Trauma Symptoms, Perceived Social Support, Emotional Competence and Self-Esteem as Predictors of Nursing School Teachers' Behavior Styles in Social Conflicts

Nataša Vlah, Sanja Tatalović Vorkapić

Abstract


The aims of the study were to analyse the relationship between three styles used in social conflicts (cooperation, avoiding/adapting and winning) and some personality traits shared by future nursery school teachers, and to explore the possibility of predicting styles used in social conflicts on the basis of these traits. One hundred and seven students of Early and Preschool Education in Rijeka (M=23 years, 98% female students) completed a questionnaire that integrated the Scale of Attitudes Towards Behavioural Styles in Social Conflicts (Vlah, 2013), Trauma Symptoms Checklist (Šimić, Sesar, & Barišić, 2012), Social Support Appraisals Scale (Kurtović, 2013), Emotional Skills and Competence Questionnaire (Takšić, 2002), and Rosenberg Self-Esteem Scale (1979). Descriptive, correlation and regression analyses were used to analyse the data. All three styles used in social conflicts were correlated to other research variables. Older students and those more competent in perceiving and understanding emotions and those with higher self-esteem with regard to oneself are significantly more oriented towards the cooperation style. The avoiding/adapting style can be predicted on the basis of students' somatic symptoms, while trauma symptoms present in students predict the winning style.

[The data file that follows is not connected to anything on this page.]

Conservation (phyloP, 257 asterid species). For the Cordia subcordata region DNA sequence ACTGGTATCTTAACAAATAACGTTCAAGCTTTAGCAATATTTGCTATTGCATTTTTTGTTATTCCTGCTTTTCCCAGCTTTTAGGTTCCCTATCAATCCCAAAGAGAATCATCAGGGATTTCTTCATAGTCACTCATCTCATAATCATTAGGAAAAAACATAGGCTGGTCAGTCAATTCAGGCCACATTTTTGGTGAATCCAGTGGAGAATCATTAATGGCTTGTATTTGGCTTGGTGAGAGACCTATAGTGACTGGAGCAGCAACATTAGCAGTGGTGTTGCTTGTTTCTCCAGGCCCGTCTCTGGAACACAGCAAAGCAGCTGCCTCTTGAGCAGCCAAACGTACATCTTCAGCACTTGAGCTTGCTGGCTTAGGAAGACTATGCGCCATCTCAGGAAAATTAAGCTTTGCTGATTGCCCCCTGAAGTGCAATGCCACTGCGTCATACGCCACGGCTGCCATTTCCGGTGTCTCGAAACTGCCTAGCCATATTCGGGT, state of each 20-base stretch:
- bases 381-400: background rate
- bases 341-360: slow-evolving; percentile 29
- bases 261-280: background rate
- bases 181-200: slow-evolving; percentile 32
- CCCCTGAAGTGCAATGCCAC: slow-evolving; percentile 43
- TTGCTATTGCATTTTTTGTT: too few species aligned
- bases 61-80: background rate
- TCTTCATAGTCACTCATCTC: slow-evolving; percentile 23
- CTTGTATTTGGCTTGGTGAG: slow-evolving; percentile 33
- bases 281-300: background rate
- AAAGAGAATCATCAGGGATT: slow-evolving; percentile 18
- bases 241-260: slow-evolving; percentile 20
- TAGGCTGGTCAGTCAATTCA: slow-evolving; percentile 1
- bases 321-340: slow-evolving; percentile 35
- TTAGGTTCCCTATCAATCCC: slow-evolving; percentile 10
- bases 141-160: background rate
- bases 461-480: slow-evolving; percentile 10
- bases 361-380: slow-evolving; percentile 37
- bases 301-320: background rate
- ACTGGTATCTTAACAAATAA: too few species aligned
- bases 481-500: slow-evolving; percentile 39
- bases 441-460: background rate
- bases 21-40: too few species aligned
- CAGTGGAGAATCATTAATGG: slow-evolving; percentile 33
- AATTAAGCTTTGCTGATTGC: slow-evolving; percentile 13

Keywords


avoiding; cooperation; self-assessment; students; winning

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